Kierkegaard argues that the religious stage is the highest stage of subjectivity. The religious person understands that suffering is inherent to the religious experience. While the aesthete considers suffering to be something accidental, the religious person understands that suffering is an essential aspect of his or her own existence. This is the paradox of faith, that in the process of attaining eternal happiness, the subjective individual is able to understand the meaning of suffering. In the process of discovering subjective truth, the individual becomes more aware of his or her own objective uncertainty."



 


harleysportster
atheist
harleysportster's picture
Posts: 3359
Joined: 2010-10-17
User is offlineOffline
Optionsgeek wrote: The

Optionsgeek wrote:

 The religious person understands that suffering is inherent to the religious experience. While the aesthete considers suffering to be something accidental, the religious person understands that suffering is an essential aspect of his or her own existence. This is the paradox of faith, that in the process of attaining eternal happiness, the subjective individual is able to understand the meaning of suffering. In the process of discovering subjective truth, the individual becomes more aware of his or her own objective uncertainty.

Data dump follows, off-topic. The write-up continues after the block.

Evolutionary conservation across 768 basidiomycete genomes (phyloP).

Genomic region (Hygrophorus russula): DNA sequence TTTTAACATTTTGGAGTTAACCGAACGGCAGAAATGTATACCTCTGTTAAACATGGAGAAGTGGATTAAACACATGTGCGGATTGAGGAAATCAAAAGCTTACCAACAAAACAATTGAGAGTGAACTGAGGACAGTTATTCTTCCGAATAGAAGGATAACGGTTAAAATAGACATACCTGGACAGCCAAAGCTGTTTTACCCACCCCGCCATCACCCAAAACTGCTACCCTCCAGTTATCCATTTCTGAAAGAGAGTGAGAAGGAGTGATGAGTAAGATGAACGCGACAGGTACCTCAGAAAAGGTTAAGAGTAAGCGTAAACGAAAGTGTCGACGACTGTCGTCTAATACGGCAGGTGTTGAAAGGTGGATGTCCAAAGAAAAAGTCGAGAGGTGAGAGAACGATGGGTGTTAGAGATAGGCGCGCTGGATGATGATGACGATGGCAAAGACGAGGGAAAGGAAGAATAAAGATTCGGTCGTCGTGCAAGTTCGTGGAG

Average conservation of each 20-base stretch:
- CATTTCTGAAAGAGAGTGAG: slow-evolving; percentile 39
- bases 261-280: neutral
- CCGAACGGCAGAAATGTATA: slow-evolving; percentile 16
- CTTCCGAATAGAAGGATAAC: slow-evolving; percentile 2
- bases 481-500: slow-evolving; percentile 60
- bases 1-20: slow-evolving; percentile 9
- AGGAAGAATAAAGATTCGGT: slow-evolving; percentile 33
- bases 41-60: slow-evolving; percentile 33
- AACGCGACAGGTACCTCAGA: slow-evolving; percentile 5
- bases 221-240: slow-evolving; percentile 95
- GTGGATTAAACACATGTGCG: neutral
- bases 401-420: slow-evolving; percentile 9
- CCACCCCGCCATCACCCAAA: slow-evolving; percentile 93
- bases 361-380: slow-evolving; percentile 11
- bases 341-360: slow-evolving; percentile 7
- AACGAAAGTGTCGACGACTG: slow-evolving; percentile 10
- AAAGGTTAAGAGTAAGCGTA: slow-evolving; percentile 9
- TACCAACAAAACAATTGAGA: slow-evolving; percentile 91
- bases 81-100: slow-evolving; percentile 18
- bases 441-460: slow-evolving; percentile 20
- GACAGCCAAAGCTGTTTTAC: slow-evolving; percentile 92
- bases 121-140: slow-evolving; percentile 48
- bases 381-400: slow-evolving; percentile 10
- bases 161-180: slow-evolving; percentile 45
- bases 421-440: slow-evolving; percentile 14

Let me pose this idea to you Options. For many years, I actually believed that all of my sufferings were somehow for a "greater good" and that faith in an "ultimate purpose" was essential.

When I first lost all of my faith ,due to many circumstances, there was an intense period of depression and hopelessness to contend with. During this time, I do not think that I was really an Atheist. At that time, I was merely a Theist that was extremely angry that religion and faith had seemingly abandoned me.I remember actually saying it aloud one morning, "What if god has abandoned me ?,".  There was no amount of faith that could make sense of my misery and I could no longer believe even if I had wanted to.

BUT, once I finally overcame faith, there was a long road before I could actually become comfortable with the notion that I was in control of my own life.That nothing in the sky cared if I suffered or not, that there was no such thing as karma to bring good deeds to me, that in essence, I was the one that was going to have to find my own purpose and meaning.